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Capcom vs. SNK Pro (PlayStation) artwork

Capcom vs. SNK Pro (PlayStation) review


"Inferior Copy"

Capcom vs. SNK was the first in the crossover series between the two game company fighting game giants, attempting to determine who of their roster of fighters was the best. It was an ambitious premise, and the thought of Terry Bogard trading punches with Ryu was indeed a wishful one. For the most part, the shot series did well in said premise, even though certain elements from it were a bit awkward in terms of gameplay, such as that Ratio System and the "Groove Points," which to this day I am yet to figure how they work.

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The game was ported as Capcom vs. SNK Pro for the PlayStation, which was released in the US couple years later after the Dreamcast port. This version adds Joe Higashi and Dan Hibiki to the roster, both which were used in every ending on the original game. Besides this, there isn't much difference between both games save that the PSX version suffers from those insufferable download times between each match, and some color loss from characters as well as those awesome stage intros being scrapped. The game offers to cut through the scenes between matches to cut down loading times, at the cost of being unable to select which character goes first in the next match.

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The gameplay is pretty balanced to meet the rhythm each franchise has for their characters. While the entire cast from SNK fighting games have been drawn from scratch, some characters from the Capcom side use their Street Fighter Alpha sprites, when some others have been also redrawn making their sprites entirely new for this game. This causes a bit of awkwardness when seeing SFA Sagat fighting a whole new version of Ryu among others.

The very first thing the game offers after pressing start is the Groove select screen. These choices affect the gameplay that you will be using during your session. The Capcom groove will give you an Alpha level style meter for your super moves while the SNK one will mimic that of old King of Fighter games where you hold down buttons to build it up. While you have to build up sections on the Alpha meter, the SNK version allows you to do unlimited weak versions of your super moves when your health bar flashes red when your character is about to be defeated. The artwork for each character also changes after selecting which Groove you will be using.

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The roster of characters is quite varied, and you can choose between having two or more characters on your team, or choose a lone, powerful character without having aid from any sort of companion. The Ratio system comes into play here, distributed to each character when making your choice. One thing to remember is that when you make your choice, it must amount to a total of 4, with no excuses about it. You can have a character of a ration of 3 and select a Ratio 1 character to form said team, or have 4 Ratio 1 characters to have in said team. Be forewarned however, the fact that you have more characters does not mean you will have a better chance of winning, especially when Ratio 1 characters face off against a Ratio 2 or above.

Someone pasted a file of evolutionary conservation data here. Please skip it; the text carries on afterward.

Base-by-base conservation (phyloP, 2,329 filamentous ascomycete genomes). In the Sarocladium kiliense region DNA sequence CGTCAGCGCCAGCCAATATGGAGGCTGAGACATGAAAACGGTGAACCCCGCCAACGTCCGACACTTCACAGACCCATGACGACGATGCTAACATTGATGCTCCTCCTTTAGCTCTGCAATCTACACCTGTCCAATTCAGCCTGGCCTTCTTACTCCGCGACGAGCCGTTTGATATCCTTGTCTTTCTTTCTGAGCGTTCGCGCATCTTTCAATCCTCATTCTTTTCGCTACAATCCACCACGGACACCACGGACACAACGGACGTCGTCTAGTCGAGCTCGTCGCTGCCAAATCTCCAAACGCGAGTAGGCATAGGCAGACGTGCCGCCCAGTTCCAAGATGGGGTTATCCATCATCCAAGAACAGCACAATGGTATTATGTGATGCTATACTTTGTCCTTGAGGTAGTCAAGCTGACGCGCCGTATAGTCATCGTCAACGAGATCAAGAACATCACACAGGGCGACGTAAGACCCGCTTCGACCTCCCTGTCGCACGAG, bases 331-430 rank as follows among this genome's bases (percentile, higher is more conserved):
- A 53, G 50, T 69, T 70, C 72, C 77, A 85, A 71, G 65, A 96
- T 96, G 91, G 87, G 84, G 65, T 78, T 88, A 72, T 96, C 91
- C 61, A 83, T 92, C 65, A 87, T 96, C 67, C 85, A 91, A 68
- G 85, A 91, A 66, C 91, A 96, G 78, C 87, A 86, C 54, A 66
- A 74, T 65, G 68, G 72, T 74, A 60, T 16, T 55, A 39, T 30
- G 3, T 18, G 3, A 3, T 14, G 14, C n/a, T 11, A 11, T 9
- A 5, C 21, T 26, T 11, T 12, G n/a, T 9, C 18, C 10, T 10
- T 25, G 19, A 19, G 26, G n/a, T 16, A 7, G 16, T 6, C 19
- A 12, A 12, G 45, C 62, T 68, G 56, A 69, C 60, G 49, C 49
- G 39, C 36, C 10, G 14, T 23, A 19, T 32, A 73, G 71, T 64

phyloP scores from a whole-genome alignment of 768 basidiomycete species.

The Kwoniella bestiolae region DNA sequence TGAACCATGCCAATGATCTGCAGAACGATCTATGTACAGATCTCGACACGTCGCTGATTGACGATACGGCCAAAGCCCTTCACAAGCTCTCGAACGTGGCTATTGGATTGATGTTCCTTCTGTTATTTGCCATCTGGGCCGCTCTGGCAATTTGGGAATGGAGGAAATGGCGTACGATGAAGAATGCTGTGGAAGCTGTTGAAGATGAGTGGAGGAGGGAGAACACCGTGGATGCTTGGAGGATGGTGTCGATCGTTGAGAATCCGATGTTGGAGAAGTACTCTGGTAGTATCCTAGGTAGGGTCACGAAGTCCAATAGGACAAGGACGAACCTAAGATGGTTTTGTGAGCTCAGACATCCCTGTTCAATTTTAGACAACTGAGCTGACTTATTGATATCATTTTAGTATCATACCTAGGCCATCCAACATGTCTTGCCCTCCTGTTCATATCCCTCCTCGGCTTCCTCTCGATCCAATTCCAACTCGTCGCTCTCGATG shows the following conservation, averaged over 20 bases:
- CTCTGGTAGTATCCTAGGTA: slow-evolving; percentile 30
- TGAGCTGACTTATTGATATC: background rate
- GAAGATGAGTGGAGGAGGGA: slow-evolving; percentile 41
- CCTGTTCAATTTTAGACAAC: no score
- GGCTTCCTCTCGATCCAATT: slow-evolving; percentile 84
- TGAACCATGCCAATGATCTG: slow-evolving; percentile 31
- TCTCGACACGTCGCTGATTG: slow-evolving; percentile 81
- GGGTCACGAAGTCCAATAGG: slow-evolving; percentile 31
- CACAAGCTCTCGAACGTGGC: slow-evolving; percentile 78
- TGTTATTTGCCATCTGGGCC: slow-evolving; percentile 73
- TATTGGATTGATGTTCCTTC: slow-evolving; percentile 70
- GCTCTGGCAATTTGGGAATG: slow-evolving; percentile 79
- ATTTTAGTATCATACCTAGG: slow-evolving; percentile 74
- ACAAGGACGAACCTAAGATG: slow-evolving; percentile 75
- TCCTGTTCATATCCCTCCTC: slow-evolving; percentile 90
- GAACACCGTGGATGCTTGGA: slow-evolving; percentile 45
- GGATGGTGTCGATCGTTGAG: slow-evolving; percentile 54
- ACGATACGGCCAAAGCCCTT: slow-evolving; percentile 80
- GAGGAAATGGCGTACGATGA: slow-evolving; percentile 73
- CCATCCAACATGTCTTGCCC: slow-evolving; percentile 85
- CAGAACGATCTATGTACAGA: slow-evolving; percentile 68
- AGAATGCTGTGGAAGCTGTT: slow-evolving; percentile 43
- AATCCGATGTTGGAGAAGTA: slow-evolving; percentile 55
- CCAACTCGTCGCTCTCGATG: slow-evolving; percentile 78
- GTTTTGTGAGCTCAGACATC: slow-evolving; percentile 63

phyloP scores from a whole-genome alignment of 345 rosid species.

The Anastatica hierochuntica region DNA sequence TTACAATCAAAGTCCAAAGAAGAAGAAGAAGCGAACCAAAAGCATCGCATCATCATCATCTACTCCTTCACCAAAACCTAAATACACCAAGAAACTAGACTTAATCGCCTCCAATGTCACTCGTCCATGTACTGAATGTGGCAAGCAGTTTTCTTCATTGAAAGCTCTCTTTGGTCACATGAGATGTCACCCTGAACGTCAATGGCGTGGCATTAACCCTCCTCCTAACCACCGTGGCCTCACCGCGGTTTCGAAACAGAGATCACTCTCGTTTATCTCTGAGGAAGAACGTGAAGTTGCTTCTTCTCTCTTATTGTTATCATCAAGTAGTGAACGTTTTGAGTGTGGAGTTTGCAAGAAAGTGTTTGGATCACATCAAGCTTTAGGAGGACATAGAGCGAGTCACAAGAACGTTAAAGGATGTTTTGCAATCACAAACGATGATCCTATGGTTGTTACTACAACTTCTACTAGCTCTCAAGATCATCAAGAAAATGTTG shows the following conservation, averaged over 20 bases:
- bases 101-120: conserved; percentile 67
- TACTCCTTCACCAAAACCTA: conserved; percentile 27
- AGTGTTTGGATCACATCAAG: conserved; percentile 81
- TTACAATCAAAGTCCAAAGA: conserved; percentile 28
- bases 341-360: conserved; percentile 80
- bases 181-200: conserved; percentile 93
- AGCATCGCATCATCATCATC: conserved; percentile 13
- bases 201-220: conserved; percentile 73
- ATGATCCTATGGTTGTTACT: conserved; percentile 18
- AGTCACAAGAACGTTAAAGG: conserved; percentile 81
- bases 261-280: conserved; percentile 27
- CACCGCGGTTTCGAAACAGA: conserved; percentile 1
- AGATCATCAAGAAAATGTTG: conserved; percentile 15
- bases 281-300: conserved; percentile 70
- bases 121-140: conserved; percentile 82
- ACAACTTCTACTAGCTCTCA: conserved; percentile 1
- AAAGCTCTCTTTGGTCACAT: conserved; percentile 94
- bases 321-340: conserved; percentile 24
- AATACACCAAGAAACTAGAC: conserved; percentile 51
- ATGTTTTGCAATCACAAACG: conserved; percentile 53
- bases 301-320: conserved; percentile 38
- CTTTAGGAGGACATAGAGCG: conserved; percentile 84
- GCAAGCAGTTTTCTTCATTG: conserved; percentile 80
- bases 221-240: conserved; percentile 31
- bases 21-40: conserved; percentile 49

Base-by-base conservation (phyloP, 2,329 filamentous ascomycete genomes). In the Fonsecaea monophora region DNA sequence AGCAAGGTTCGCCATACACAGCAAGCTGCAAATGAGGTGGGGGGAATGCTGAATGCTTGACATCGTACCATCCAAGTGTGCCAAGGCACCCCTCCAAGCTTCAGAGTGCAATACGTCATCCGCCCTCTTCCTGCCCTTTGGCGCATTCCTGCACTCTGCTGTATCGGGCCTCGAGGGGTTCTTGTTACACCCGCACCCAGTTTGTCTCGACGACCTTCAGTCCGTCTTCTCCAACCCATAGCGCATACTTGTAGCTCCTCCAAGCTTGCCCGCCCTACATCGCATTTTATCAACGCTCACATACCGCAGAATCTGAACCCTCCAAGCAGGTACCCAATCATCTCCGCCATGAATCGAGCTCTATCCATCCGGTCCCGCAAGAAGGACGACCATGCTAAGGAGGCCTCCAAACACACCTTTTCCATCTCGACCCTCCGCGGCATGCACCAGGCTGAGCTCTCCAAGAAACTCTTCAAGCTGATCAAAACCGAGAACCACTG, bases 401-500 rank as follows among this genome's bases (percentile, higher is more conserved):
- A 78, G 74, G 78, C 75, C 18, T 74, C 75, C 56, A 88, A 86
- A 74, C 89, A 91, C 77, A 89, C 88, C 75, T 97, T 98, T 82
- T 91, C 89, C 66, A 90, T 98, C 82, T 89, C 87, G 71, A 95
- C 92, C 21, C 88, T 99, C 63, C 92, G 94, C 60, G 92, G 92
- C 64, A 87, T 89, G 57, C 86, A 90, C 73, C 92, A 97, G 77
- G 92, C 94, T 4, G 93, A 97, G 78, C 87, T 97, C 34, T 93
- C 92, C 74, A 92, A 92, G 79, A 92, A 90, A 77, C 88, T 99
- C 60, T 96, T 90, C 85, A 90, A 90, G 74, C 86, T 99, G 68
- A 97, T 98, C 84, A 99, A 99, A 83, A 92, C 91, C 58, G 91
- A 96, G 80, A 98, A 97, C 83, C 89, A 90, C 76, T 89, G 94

While the game offers points raking up for a high score, it also features groove points, which either go up or down depending on your matches. One of the points about this system determines whenever you can challenge a hidden opponent during gameplay, such as Akuma who will fight you instead of the last boss at the end of the game. It is quite tricky to perform well in getting such points, if not a huge headache just to fight an unlockable character overall.

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An improvement over the Dreamcast version is that you can earn more points after beating the game, and use them to unlock features on its "shop" mode. These points are separate from the Groove Points mind you, and you are awarded with such whenever you end the game either by beating it or getting a game over. Beating the game awards you with far more points that being defeated halfway through. You can use these points to unlock stages and characters, as well as EX Characters versions of existing ones. The EX Characters are simply the same character with a different move set than the original, while unlockable ones are true characters who range from Evil Ryu to Nakururu and so on. These characters are quite cheap to acquire, so you will have the complete roster in no time with the generous amount received from playing the game. The sound does indeed suffers a bit, but the track is seemingly nice still.

This is no doubt an inferior port from the Dreamcast version, and you would just get this game if either you are a completionist or do not play any other ports of it. It is quite average as is, although you still get a kick from it whenever you play it. My recommendation would be that if you own the Dreamcast version then you are not missing much on this one.


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Community review by CptRetroBlue (December 20, 2019)

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